When I was small my grandfather, who had been in the newly created Royal Air Force under Trenchard from about 1921, used to refer to the time when a stranger turned up at their barracks and they were told simply to treat him as a private, the lowest of the low, even though it was clear he was a man of considerable experience and education.
Private Ross ended up being exposed as T E Lawrence, creator of most the borders of the Middle East, and a figure who was already, even then, well on the way to being a legend in his own lifetime at Lawrence of Arabia. I was too young to quiz my granddad on what Ross had been like. The only thing I can recall him telling me now is that Lawrence struck him as aloof and standoffish.
Riffling through a bookshop in, of all places, Broadstairs last week, I came across The Mint (Penguin 1978), Lawrence’s own account of his time as this lowly, anonymous functionary who worked beside my grandfather. The big surprise is that the work is so foul mouthed. It isn’t hard to see how impossible it was to publish it in his lifetime. The profanities clog up each page, giving it an oddly contemporary feel.
The other point is just how little it really helps in explaining why such an accomplished linguist, strategist and diplomat should have sought this particular route of self-abnegation. Lawrence does explicitly refer to the repressed homosexuality of a lot of his colleagues in the barracks (something my grandfather, which his pre-enlightened views would have no doubt found horrifying). But on the whole he talks about a world of severe solitude at least enjoyed with some other bodies around you. His point made at the end of one chapter that carnality didn’t run easily beside the daily sight of others being dirty, being force marched, and generally being abused is a forceful one.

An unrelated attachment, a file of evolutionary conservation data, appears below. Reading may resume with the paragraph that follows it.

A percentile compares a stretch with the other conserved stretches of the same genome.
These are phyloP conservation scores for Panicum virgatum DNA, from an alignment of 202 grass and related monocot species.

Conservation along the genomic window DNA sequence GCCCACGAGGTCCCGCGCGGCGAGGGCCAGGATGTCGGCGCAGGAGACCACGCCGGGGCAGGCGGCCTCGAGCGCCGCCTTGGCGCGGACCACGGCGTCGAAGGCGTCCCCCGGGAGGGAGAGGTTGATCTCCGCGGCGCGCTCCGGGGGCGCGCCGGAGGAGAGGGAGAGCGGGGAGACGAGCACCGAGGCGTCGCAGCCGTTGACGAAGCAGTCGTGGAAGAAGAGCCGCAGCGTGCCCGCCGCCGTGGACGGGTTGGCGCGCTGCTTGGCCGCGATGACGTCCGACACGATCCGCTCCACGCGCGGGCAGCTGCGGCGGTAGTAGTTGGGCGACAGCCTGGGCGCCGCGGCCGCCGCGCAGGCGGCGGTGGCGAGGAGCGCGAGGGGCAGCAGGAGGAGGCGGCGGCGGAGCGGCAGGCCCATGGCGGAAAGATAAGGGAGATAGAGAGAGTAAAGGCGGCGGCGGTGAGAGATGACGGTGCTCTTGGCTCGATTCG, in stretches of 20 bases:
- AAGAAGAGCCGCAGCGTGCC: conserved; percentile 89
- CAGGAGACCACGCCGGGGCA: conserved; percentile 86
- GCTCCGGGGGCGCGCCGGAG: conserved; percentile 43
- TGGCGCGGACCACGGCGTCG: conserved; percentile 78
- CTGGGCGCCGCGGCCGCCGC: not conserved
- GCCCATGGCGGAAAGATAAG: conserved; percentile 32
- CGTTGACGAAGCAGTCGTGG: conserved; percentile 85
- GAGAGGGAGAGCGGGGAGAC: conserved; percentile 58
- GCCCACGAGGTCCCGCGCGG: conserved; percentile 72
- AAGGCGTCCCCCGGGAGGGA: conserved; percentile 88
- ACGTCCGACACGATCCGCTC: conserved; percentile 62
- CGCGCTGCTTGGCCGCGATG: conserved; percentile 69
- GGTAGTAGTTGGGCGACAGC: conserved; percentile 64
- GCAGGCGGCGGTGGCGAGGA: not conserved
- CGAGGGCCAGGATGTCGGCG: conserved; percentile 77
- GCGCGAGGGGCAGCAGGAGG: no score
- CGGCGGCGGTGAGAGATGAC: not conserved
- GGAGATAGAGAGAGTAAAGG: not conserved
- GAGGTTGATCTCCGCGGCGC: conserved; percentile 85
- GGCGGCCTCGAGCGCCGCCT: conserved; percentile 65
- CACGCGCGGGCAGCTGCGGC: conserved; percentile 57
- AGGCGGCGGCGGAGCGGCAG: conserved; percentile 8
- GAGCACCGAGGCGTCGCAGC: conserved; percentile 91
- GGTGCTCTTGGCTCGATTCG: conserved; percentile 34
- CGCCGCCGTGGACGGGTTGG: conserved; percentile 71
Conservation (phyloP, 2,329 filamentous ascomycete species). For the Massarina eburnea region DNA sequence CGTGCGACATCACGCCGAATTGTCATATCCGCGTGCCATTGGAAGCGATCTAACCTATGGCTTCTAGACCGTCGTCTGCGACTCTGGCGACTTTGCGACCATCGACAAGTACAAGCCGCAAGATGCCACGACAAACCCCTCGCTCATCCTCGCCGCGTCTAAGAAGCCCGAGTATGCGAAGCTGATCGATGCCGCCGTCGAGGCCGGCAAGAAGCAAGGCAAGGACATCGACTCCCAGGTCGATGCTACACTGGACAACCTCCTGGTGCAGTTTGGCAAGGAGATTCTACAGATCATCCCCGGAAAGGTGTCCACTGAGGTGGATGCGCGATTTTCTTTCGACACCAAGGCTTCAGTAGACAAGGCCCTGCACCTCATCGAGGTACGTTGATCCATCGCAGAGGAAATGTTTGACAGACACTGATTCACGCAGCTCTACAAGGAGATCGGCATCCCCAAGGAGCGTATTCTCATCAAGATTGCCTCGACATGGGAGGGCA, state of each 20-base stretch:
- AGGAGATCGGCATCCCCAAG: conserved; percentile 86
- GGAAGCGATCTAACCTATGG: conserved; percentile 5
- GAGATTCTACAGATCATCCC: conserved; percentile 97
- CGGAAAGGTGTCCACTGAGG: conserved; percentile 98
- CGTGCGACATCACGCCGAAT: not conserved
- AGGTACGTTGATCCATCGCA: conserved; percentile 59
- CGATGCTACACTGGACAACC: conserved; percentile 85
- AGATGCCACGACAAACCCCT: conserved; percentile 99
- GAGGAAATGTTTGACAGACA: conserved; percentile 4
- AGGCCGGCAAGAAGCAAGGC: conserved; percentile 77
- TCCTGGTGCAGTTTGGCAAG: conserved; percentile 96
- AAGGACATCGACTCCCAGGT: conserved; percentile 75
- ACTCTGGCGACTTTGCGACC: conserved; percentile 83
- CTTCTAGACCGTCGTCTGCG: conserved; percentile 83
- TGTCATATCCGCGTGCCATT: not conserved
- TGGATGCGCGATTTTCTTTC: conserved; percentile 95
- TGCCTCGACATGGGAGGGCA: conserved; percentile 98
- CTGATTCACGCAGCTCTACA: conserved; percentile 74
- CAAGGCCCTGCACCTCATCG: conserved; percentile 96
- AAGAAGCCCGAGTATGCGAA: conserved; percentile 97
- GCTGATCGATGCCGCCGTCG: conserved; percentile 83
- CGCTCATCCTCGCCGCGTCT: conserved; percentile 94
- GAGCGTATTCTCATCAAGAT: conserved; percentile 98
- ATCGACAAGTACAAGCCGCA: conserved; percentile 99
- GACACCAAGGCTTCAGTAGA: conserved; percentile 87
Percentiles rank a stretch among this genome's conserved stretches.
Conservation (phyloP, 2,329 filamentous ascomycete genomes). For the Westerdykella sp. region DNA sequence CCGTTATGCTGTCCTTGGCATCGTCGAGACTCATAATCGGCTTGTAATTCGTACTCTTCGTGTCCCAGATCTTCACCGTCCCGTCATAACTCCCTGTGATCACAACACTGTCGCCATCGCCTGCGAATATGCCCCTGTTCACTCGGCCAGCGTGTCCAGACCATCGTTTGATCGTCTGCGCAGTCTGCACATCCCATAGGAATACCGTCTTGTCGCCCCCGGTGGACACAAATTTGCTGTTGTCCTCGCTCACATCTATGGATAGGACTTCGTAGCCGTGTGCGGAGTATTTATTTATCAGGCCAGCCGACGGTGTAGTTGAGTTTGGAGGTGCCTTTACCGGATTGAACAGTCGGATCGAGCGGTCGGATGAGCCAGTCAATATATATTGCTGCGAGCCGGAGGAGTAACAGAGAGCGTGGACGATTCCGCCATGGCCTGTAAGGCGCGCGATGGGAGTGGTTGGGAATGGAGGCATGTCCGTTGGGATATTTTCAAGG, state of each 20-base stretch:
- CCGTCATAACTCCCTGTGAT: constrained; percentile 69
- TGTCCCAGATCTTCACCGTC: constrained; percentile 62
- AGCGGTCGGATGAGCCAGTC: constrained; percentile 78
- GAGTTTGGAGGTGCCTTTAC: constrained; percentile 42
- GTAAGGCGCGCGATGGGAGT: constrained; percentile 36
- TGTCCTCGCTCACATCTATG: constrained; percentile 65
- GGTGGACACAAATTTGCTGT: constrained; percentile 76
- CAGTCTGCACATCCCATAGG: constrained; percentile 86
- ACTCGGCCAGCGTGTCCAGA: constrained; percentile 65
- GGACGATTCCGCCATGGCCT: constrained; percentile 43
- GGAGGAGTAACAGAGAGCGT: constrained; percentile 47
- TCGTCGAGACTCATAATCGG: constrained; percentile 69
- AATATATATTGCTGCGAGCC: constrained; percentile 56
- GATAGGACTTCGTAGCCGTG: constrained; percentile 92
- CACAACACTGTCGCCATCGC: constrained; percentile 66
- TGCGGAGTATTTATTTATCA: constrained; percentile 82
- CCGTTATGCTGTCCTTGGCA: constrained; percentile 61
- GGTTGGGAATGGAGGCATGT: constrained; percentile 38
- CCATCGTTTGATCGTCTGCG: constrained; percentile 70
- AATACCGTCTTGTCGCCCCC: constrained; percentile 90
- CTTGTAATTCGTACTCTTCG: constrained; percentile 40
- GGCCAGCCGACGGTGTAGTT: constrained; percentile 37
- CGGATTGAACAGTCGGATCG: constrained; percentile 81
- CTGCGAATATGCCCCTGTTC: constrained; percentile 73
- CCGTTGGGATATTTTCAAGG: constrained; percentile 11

This is a grim world that he portrays – one of the outer circles of hell where all the inhabitants have some hidden horrors in their former lives they are running from – or at least think they are. It is a very much easier to read book than the interminable Seven Pillars of Wisdom which needs copious maps, name lists and chronologies to make much sense of, and never really lives up to the promise of its amazing title. in short, curt paragraphs, this brings a reader just a little closer to the enigma of this man who always seems to be fleeing something, even to the time he died going to fast on his motorbike in the mid 1930s in, of all places, Dorset.